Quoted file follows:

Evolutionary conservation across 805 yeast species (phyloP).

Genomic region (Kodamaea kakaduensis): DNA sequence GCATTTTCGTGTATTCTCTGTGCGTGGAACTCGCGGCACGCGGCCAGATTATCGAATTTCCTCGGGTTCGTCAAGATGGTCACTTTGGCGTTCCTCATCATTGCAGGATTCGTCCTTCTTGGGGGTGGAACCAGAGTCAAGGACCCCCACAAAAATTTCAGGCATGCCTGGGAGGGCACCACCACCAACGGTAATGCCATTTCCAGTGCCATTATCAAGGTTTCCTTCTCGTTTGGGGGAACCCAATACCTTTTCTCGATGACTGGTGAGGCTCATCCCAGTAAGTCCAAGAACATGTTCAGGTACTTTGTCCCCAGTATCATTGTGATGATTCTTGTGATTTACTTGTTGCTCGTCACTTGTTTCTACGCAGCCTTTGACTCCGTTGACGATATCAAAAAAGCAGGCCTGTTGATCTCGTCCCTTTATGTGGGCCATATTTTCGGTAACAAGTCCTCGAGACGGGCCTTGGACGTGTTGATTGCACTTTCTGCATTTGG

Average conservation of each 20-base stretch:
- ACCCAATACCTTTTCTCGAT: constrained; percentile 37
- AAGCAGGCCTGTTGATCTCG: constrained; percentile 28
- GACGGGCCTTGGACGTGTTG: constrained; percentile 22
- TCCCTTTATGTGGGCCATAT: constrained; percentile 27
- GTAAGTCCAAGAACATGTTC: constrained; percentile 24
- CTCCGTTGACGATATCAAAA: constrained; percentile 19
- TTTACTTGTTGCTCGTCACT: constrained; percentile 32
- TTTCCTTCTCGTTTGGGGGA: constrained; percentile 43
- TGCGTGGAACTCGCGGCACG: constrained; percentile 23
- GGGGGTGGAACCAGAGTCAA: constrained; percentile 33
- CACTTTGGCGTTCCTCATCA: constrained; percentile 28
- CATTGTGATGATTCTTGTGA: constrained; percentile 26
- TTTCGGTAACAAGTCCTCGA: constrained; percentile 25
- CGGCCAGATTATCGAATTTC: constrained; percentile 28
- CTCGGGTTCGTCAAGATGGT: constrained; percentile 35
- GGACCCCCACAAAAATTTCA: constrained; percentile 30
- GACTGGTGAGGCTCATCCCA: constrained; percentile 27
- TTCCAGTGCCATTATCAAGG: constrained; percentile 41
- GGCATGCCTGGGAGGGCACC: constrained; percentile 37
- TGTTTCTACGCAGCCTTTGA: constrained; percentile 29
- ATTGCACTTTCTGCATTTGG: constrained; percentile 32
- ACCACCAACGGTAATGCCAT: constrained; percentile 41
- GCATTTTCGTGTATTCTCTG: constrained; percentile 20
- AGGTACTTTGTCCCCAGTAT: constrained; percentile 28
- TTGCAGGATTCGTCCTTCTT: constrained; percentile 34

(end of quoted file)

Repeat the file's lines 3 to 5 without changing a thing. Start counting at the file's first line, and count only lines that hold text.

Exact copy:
Average conservation of each 20-base stretch:
- ACCCAATACCTTTTCTCGAT: constrained; percentile 37
- AAGCAGGCCTGTTGATCTCG: constrained; percentile 28